Climate prediction delves into the past

While the weather rock remains the only sure-fire way to gauge the weather (when it's wet it's raining, etc.) researchers at the University of Wisconsin-Madison believe ancient history may help tune large-scale computer models to make them more accurate. Neolithic North Africa was a well-watered grassland with many shallow lakes. By understanding those forces that have transformed it into the desert it is today, scientists hope to make better predictions about the future. According to researchers John Kutzbach and Zhengyu Liu, the tropical Atlantic monsoons strongly influence the climate in this region. "The northernmost reach of the monsoon marks the limit of vegetation," notes Kutzbach, a paleoclimatoligist. "There is a nice boundary where vegetation stops and the sand begins." According to Kutzbach, monsoons were stronger six thousand years ago because the Earth's orbit was slightly different then than it is now and the Northern Hemisphere was closer to the sun during summer. Monsoons are driven by contrasts between the temperatures in the ocean and the land and used to be much stronger. As a result, the moisture-laden tropical air of the tropical Atlantic penetrated deeper into North Africa. By calculating how atmosphere, vegetation, and ocean interact, Kutzbach hopes to incorporate these interactions in computer climate models. For more information, contact John Kutzbach at (608) 262-2839.

WE ARE HERE!!!DNA coding on a budget and a deadline

A new DNA sequencing technology developed by GeneTrace Systems Inc., Menlo Park, CA, promises to provide results hundreds of times faster than current systems and at a fraction of the cost. The process combines DNA probing, sequencing, and sizing reactions with laser-based mass spectrometry. The system identifies the sequence of DNA base chemicals in five seconds rather than the three hours required for gel-based DNA separation methods. In addition, GeneTrace expects the technology to permit screening tests that cost a few dollars rather than the $500 to $3,000 they cost today. Robotic systems handle initial samples. New methods and reagents were formulated to support the automated process. The company developed software to make accurate distinctions among the various subunits of DNA. In all, eight patents are pending relating to the rapid sequencing technology. Research was co-funded by the Advanced Technology Program of NIST. For more information, contact Christopher Becker at (415) 859-3718.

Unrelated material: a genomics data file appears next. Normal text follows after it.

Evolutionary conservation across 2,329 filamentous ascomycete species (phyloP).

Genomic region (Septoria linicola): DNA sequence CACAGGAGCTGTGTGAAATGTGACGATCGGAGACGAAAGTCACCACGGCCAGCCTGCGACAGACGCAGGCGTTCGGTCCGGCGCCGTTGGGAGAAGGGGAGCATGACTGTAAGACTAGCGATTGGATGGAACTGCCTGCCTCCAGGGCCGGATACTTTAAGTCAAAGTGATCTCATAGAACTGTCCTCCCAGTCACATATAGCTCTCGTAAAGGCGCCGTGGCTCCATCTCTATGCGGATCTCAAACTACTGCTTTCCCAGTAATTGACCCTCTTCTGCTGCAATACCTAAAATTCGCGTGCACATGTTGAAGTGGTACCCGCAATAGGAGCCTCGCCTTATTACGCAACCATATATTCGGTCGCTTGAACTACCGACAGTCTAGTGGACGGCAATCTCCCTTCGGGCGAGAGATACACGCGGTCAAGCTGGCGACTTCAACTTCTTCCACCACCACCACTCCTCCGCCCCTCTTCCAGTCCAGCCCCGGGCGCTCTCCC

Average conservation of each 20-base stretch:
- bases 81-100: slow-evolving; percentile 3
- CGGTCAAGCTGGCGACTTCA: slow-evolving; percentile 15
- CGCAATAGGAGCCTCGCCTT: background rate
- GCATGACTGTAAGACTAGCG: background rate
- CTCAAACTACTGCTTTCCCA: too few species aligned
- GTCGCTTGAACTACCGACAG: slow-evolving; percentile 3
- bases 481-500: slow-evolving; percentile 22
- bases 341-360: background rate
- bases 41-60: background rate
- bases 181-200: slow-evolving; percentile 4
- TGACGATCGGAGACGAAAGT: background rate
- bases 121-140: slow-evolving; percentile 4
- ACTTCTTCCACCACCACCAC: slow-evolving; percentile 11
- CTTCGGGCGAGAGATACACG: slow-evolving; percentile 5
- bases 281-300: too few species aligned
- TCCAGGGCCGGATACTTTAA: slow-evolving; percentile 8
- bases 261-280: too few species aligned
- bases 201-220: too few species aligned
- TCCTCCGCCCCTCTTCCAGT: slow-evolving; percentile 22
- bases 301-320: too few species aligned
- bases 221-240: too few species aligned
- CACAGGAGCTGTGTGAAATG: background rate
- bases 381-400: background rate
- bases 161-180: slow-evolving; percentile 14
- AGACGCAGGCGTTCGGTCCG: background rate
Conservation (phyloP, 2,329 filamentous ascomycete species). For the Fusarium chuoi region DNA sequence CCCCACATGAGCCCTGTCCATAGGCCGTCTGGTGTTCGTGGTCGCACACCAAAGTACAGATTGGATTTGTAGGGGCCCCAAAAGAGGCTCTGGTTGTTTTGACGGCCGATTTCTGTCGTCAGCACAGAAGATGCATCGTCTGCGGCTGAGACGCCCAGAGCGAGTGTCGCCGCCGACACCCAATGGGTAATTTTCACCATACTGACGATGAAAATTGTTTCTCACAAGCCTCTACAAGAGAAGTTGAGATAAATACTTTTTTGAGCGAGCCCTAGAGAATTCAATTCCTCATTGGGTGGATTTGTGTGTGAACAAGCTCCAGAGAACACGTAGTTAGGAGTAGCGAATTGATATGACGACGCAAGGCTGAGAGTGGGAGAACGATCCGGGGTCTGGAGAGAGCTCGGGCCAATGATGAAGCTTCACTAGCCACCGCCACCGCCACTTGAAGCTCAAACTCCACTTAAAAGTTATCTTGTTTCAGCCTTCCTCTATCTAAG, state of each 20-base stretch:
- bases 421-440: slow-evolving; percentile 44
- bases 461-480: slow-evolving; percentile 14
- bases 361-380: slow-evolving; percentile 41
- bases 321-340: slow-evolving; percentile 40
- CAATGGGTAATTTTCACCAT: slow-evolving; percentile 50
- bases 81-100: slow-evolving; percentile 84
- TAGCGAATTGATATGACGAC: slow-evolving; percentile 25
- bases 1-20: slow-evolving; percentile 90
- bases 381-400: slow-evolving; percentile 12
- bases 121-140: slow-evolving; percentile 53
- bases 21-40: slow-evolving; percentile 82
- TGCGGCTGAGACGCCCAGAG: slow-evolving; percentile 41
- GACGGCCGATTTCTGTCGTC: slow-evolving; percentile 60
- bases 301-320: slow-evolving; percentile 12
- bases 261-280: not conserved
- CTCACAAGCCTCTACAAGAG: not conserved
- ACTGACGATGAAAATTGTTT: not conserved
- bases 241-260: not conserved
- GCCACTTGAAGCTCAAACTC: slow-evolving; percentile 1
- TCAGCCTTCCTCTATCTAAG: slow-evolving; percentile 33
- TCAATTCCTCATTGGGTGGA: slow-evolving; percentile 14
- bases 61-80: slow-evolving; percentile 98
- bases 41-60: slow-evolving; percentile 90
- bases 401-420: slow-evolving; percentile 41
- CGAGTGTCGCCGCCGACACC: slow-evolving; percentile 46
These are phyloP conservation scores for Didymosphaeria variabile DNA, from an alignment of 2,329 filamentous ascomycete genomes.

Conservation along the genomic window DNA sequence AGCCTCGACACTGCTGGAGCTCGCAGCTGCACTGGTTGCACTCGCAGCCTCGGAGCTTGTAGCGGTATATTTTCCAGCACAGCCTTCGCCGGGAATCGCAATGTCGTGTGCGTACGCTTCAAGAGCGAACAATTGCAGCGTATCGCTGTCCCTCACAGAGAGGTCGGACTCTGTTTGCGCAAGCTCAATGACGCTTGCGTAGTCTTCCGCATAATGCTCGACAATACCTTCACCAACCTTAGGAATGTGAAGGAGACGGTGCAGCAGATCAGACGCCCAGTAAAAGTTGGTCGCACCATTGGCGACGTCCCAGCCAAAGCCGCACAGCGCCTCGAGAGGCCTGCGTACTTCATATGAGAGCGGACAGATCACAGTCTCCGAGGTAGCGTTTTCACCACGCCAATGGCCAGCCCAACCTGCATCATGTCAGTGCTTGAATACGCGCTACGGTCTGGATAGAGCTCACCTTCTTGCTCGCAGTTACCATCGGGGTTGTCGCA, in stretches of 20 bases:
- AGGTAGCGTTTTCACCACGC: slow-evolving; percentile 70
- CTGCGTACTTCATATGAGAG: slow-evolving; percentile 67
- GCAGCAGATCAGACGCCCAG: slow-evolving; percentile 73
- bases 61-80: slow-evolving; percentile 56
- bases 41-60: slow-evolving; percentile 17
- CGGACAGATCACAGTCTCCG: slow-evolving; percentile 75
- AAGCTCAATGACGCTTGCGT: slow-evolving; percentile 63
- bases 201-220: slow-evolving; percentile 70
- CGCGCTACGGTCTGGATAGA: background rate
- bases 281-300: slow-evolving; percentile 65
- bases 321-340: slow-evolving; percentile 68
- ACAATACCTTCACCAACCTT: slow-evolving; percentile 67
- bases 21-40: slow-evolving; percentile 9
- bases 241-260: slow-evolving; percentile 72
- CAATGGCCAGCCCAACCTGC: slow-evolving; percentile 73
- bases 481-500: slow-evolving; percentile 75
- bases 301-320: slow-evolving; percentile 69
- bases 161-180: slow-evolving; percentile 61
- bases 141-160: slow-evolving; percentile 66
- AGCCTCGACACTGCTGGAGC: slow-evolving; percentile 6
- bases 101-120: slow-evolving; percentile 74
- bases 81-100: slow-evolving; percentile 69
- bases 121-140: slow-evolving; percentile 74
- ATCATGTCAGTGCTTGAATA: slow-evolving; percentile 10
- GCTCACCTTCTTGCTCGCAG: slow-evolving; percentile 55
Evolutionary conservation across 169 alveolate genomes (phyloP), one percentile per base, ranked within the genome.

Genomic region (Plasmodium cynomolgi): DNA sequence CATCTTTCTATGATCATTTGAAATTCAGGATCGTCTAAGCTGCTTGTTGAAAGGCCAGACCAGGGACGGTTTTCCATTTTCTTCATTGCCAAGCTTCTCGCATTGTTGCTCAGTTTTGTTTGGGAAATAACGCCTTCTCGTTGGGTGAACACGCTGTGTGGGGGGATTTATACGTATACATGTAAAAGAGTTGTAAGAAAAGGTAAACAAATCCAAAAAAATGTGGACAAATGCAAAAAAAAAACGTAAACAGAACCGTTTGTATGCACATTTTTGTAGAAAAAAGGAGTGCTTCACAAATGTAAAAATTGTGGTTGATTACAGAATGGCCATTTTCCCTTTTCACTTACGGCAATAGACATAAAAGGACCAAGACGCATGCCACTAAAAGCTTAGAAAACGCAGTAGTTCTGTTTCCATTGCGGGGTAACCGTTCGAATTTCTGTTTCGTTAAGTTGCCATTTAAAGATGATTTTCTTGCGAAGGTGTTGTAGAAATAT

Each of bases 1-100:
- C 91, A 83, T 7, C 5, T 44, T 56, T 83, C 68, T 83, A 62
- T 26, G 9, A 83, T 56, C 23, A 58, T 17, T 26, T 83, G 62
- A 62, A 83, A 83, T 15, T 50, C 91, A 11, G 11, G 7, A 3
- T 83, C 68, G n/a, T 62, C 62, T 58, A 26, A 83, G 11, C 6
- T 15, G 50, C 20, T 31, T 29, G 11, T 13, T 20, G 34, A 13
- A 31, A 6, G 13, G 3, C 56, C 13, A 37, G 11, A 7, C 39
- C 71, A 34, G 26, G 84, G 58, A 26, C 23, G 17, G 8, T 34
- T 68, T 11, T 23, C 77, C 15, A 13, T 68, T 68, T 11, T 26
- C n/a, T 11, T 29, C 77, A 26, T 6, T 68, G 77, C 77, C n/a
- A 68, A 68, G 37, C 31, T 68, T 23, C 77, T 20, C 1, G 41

Death of a star

The new Near Infrared Camera and Multi-Object Spectrometer aboard the refurbished Hubble Space Telescope have enabled scientists at MIT's Center for Space Research to pull back the shroud of the Egg Nebula, revealing a dying star. Now, stars die all the time, sometimes with a bang, sometimes with a whimper. What makes this particular star so striking is that it is very much like our own sun, so the image perhaps is a view of the fate of the solar system, several billion years hence. The dying star, located in the constellation Cygnus, is 3,000 light years distant. MIT researcher Joel Kastner says the most interesting aspect of the phenomenon is the cloud of gas and dust being expelled by the star as it burns out. "Studying the death of such stars is important for understanding how two elements crucial for human life--carbon and nitrogen--are introduced to the interstellar medium," Kastner says. "Eventually, these elements become the building blocks of new stars and planets." The Near-Infrared Camera has proven especially valuable in the observations. For more information, contact Elizabeth Thomson, MIT Research Digest, at (617) 258-5402.

Turning fuel into noise

The U.S. Air Force is working with major automobile suppliers to improve the sound quality of automotive exhaust systems. The Armstrong Lab at Wright-Patterson AFB, Ohio, will develop tools for evaluating the acoustic impact of such systems. The Air Force will use them to study aircraft noise, while Arvin Industries Inc., Columbus, IN, will use the same technology to develop similar tools to analyze car noise. The acoustic analysis systems will quantify human perception of sound quality. Currently, fine-tuning of exhaust systems is accomplished using the trained ears of sound quality evaluators. The evaluators will be used to verify the computer models developed for the automated systems. The project is part of a multi-phase effort; eventually researchers hope to determine whether computer-based models can be used to evaluate human annoyance. For more information, contact Bobbie Mixon, office of public affairs at Wright-Patterson's Aeronatical Systems Center, at (937) 255-2725.